• Write a SQL query to find the transaction_hash for transfer of 194993 bitcoins (BTC) and write that data to a table called 51 in the dataset lab. Below is SQL to help you get started:

CREATE OR REPLACE TABLE lab.51 (transaction_hash STRING) as SELECT -- write the rest of the select statement (remember to use where) ...

This will require you to understand the structure of the transactions table, or you can use the outputs view. Your query must return the transaction hash, other fields are not important.

Hint: The unique amount makes this easy to query for that value. You will need to convert the value to satoshis.

Store the transaction hash of the large mystery transfer of 194993 BTC in the table 51 inside the lab dataset.

After all this time, what is the balance of the address that purchased the two pizzas for 10,000 BTC?

  • Write a SQL query to write the balance for the account that paid 10,000 BTC for the two pizzas in 2010, into the table 52 in the lab dataset.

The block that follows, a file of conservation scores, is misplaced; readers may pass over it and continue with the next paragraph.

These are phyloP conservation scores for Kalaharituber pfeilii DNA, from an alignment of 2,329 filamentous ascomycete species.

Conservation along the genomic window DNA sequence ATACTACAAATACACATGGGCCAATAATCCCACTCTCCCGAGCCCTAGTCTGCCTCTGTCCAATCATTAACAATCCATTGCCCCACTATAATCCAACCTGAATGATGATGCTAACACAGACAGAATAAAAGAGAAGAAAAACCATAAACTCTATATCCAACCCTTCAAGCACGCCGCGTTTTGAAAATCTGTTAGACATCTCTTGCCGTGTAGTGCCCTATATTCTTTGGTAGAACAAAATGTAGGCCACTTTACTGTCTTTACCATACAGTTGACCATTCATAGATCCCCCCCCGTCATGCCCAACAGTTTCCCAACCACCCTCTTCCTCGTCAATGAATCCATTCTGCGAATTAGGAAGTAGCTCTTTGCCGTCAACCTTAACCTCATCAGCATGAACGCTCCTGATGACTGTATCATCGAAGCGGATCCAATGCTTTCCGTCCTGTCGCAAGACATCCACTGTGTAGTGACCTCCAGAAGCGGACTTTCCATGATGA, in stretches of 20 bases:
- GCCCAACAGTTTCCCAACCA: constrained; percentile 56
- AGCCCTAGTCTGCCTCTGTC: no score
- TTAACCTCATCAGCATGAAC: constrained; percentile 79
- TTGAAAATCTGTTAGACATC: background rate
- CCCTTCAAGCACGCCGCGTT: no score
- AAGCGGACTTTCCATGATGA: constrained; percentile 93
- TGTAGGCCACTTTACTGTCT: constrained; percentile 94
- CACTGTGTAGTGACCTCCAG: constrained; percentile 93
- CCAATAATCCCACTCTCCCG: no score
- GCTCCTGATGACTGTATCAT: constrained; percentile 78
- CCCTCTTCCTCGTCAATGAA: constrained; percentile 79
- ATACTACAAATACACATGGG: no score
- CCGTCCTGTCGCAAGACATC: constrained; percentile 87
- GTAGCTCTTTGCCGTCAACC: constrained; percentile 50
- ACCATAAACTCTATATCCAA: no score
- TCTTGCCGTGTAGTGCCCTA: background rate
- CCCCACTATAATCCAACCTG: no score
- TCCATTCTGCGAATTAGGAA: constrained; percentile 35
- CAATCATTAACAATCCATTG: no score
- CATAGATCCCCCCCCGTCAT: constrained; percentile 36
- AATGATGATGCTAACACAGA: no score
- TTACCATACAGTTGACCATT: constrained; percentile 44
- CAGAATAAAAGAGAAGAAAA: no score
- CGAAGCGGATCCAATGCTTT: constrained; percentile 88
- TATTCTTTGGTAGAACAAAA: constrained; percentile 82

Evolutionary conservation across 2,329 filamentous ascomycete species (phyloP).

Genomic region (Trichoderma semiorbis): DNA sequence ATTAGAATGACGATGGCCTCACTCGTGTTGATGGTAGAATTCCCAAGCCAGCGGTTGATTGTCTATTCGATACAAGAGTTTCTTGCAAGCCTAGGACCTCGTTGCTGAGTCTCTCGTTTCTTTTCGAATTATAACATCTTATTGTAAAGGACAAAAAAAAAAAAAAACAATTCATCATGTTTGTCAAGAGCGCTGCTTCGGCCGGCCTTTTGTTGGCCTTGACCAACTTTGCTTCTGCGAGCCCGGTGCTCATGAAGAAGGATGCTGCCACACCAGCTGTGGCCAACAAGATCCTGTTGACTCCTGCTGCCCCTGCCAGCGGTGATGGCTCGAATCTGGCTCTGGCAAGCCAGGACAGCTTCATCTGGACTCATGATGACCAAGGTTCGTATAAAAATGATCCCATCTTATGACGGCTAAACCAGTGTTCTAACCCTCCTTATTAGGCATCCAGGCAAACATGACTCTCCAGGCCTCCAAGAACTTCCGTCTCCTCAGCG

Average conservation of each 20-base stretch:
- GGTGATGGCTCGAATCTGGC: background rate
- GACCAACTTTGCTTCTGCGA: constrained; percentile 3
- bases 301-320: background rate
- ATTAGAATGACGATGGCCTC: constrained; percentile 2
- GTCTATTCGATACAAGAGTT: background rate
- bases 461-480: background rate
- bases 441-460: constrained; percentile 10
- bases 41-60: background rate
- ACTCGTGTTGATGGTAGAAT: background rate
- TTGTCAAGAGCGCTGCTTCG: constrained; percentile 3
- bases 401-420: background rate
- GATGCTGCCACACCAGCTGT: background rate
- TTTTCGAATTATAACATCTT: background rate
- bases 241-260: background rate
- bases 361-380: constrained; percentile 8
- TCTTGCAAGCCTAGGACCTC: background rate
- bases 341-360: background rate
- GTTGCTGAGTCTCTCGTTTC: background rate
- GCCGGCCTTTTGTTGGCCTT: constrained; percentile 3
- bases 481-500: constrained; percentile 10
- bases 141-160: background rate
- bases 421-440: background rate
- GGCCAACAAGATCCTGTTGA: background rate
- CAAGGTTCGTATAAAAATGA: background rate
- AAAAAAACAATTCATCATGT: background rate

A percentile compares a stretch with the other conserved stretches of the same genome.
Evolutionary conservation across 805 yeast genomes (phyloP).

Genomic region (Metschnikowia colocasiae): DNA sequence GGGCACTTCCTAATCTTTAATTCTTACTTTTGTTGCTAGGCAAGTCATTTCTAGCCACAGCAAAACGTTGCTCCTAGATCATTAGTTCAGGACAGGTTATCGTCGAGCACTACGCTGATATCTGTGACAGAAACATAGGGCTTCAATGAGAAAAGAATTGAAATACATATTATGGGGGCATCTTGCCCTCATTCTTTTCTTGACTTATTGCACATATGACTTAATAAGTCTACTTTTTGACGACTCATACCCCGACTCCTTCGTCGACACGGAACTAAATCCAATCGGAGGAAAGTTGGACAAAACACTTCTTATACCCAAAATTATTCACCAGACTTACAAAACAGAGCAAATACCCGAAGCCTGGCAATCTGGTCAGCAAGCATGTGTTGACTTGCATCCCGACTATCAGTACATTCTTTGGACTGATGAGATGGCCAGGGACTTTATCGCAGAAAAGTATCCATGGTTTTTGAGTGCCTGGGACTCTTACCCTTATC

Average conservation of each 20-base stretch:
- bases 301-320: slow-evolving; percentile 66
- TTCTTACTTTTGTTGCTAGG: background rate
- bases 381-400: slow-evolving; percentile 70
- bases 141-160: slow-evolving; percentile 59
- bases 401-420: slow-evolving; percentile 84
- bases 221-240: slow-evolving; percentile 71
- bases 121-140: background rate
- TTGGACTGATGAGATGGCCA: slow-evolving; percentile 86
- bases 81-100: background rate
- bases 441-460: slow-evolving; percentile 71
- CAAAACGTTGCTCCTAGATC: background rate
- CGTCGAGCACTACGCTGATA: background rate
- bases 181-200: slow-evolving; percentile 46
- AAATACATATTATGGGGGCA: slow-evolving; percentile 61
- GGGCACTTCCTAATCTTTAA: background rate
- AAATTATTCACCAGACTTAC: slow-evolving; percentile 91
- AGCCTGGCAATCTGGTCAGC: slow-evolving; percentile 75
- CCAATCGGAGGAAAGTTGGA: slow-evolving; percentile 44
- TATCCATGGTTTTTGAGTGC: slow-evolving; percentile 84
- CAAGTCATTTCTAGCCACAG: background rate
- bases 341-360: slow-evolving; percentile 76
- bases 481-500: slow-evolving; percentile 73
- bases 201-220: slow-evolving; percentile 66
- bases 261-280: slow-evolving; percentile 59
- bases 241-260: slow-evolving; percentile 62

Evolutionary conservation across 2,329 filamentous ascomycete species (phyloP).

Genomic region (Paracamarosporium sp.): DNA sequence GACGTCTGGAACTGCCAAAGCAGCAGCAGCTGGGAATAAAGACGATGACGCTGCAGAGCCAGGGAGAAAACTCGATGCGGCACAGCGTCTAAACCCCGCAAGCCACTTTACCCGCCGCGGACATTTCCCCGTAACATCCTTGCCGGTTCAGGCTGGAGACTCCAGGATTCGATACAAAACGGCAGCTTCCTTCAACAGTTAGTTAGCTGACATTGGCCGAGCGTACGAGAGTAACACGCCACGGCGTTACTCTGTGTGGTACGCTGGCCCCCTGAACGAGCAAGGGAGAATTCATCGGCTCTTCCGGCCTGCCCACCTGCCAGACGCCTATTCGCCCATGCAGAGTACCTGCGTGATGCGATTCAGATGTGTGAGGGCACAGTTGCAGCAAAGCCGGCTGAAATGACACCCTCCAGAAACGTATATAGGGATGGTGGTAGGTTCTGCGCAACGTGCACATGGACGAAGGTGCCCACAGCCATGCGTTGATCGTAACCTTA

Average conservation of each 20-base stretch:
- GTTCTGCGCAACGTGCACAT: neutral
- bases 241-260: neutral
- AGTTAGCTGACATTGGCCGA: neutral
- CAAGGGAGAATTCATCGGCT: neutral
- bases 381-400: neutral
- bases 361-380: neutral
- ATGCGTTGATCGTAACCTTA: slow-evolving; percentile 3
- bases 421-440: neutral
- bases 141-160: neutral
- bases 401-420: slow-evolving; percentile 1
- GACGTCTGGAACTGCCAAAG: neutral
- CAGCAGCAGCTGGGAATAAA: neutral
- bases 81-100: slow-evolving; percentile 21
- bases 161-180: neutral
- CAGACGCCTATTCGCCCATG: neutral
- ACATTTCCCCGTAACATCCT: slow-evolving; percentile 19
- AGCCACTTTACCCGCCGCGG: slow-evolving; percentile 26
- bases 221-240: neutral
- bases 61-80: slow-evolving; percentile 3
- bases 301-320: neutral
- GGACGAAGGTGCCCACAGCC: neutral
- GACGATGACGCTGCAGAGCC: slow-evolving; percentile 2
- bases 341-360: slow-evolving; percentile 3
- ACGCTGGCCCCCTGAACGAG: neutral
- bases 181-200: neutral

The output must have the balance for the address.

Hint: Modify the query from task 3 to select only rows with the purchaser address (using a WHERE clause). To get the purchaser address you can perform the query from task 2 and copy the inputs address (you do not need to include that query as part of the solution for this activity).

Here is some SQL to start you off:

CREATE OR REPLACE TABLE lab.52 (balance NUMERIC) as WITH double_entry_book AS ( -- debits SELECT array_to_string(inputs.addresses, ",") as address , -inputs.value as value FROM `bigquery-public-data.crypto_bitcoin.inputs` as inputs UNION ALL -- credits SELECT array_to_string(outputs.addresses, ",") as address , outputs.value as value FROM `bigquery-public-data.crypto_bitcoin.outputs` as outputs ) SELECT -- write the rest of the select statement (remember to use where) ... Store the balance of the pizza purchase address in the table 52 inside the lab dataset.


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Manual last updated: December 16, 2022

Lab last tested: June 20, 2022